The documentary on Islam that has been billed as “The film PBS doesn’t want you to see” is going to be running on public television and so you may see it.
The film is called “Islam vs. Islamists” and it will be made available to more than 350 PBS stations across the country.
This because of an arrangement with the Corporation for Public Broadcasting and Oregon Public Television which had been seeking a resolution to the problem of spending a lot of money on a TV show and then not using it. The documentary was part of the CPB series “America at a Crossroads” and $675,000 in public funds was spent on it.
The catch, such as it may be, is in the phrase “going to be made available”. Public TV stations can run it or not, as they choose.
The film is an hour long, and quite good. I screened it myself about a month ago.
It explores the struggle between moderate Muslims and the smaller but powerful number of radical Islamists.
I watched it because one of the producers, Frank Gaffney, is a friend of mine and many others at FDD, the counter-terrorism think tank where I work. Frank Gaffney is a former Defense Department official in the Reagan administration who founded and runs the Center for Security Policy in Washington. I also watched his film because WETA, the Washington D.C PBS station had some involvement in it and I am on their board of directors, and of course, I watched it because of my interest in the vitally important subject matter. (I’m also the former president and ceo of The Corporation for Public Broadcasting, the parent company to pubic television and public radio.)
I thought the film was fair and balanced and thoroughly interesting.
PBS didn’t want to run it. Frank Gaffney and his producing partners, film maker Martyn Burke and Alex Alexiev, a Mid East scholar, believed it was killed for “political” reasons. They described the thumbs down from PBS as “an ideological vendetta” and really raised hell about it. They staged private screenings of the show for members of congress and journalists and pushed back hard against the rejection by PBS.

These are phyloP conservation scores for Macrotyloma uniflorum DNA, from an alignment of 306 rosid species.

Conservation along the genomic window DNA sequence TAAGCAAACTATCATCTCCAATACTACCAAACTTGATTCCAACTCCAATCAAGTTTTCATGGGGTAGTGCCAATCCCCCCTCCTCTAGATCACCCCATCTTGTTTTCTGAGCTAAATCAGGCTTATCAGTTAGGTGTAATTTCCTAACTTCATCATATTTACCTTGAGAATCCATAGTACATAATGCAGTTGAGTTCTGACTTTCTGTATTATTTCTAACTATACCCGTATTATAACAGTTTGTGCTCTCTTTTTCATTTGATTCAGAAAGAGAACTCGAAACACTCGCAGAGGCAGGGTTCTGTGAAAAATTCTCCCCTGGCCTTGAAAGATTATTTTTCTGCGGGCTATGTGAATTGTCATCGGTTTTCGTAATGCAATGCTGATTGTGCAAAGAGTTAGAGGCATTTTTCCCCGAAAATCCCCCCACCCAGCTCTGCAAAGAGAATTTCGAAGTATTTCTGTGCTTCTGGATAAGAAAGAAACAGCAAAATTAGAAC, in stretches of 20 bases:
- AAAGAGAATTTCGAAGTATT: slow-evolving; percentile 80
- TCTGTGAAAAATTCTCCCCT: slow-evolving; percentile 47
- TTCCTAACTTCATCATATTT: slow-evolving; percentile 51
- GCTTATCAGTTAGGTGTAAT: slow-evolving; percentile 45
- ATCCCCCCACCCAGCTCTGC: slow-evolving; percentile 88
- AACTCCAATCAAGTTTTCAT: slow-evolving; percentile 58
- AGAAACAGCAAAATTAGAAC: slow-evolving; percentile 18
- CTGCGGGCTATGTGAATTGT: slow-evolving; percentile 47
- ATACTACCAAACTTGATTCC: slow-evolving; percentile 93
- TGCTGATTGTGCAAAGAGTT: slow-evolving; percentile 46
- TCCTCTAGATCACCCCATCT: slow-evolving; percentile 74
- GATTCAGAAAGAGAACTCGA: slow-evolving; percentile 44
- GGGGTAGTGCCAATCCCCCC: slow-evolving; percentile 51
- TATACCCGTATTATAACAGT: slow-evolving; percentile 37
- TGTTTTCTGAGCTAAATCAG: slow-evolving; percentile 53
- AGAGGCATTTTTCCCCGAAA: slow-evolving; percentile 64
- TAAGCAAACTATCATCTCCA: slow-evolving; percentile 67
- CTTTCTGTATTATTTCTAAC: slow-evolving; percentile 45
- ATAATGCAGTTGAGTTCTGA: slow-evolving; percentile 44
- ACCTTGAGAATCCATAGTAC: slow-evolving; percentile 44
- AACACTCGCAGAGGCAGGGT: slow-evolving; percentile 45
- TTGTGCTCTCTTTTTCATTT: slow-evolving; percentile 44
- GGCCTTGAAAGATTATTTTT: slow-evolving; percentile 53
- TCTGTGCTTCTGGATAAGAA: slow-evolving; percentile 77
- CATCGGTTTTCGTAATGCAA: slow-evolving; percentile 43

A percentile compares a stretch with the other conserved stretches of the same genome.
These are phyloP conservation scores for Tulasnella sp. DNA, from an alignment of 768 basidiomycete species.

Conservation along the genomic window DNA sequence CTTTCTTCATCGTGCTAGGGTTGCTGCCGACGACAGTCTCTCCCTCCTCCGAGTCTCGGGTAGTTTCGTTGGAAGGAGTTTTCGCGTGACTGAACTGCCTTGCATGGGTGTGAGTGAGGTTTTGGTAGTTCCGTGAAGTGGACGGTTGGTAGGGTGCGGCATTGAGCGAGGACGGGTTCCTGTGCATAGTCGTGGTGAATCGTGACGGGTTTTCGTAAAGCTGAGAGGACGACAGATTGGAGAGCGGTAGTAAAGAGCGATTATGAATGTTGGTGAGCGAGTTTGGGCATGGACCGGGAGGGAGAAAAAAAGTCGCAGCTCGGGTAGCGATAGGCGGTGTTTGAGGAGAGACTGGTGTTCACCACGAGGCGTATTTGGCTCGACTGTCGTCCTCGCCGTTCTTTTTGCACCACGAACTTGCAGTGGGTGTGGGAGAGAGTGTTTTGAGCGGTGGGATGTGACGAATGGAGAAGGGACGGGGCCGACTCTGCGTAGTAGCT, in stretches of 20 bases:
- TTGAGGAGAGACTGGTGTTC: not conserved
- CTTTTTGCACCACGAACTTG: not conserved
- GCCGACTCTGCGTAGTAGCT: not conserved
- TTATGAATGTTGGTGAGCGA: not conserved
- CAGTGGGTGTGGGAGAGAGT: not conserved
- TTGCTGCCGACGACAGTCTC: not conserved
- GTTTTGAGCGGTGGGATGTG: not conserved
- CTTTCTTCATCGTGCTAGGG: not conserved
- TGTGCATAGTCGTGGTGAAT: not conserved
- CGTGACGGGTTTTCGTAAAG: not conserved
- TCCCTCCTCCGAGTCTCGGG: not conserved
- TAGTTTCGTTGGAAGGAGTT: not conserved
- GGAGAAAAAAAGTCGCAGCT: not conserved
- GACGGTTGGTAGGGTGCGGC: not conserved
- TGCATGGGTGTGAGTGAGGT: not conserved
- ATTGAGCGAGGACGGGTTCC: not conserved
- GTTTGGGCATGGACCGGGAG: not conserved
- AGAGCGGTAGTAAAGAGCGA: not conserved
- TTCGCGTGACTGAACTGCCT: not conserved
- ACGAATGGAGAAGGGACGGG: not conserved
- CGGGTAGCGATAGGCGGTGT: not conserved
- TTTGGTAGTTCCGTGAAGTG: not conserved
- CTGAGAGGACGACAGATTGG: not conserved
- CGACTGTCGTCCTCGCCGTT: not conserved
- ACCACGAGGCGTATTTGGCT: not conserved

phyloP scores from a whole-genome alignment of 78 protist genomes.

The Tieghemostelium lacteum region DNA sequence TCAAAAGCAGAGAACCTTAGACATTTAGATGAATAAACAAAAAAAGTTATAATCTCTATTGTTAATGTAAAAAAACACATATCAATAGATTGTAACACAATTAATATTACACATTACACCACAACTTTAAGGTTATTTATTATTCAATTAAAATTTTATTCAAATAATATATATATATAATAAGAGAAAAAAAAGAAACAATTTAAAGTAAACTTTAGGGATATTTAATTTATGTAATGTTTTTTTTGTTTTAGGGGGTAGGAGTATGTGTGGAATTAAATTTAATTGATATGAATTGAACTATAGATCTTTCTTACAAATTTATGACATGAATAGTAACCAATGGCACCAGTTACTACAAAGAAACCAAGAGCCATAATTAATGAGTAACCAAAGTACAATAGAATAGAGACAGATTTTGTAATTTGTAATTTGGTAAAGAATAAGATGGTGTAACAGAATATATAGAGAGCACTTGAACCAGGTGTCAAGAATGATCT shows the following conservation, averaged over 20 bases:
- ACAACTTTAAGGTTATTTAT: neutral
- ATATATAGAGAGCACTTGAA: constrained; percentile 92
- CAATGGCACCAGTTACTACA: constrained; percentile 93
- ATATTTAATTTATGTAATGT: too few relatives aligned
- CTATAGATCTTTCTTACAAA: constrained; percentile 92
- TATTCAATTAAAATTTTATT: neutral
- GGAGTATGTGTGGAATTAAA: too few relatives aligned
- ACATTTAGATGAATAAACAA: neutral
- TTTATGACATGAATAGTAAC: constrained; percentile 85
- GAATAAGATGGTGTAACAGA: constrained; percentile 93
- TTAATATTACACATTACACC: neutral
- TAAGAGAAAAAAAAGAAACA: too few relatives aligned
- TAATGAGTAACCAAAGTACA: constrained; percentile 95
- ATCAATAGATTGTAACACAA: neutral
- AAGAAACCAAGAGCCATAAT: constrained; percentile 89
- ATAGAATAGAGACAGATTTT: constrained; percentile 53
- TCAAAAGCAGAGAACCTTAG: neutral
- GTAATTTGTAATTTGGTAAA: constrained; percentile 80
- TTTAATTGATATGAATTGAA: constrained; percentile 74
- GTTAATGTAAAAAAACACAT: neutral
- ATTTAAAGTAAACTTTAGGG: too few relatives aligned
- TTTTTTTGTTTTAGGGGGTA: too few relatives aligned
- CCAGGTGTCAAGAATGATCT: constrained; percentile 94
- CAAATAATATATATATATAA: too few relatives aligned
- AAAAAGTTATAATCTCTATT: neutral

“This is a textbook case of abuse by the public broadcasting system by people who are pushing a political agenda and don’t want differing views on the air,” Gaffney told me.
PBS denied it but they did admit they had hired a serious leftist professor of religion from DePaul University, a Nation of Islam activist, to review the film. (The description of the “Islamic scholar” Aminah McCloud as a serious leftist is mine not that of PBS, but it is accurate.)
I wrote about the woman myself about three years ago after The New York Times published a front page puff piece about her. I thought she was a confirmed head-case, an apologist for Louis Farrakhan and his Nation of Islam. I was annoyed by the Times love letter, consistent I thought with its “no enemies on the left” attitude, but PBS seemed to think her opinion was valuable. She reportedly hated the film and leaked its content to someone in the Black Muslim leadership. Not surprising considering her social and political views. She once said about Louis Farrakhan, who she claims is a distinguished cultural and religious leader whose image has been distorted by the press and his enemies,” to distill his views down to one sentence to what he utters about Jews is an utter negation of what he has done, in the same way that no one has written off Thomas Jefferson because he raped a slave woman.” Raped a slave woman?
Again, I thought the film was good, certainly as good as many other PBS docs I’ve seen, and less polemical or political than many others.
If you want to see the Islam vs. Islamists film write or call your local PBS station.
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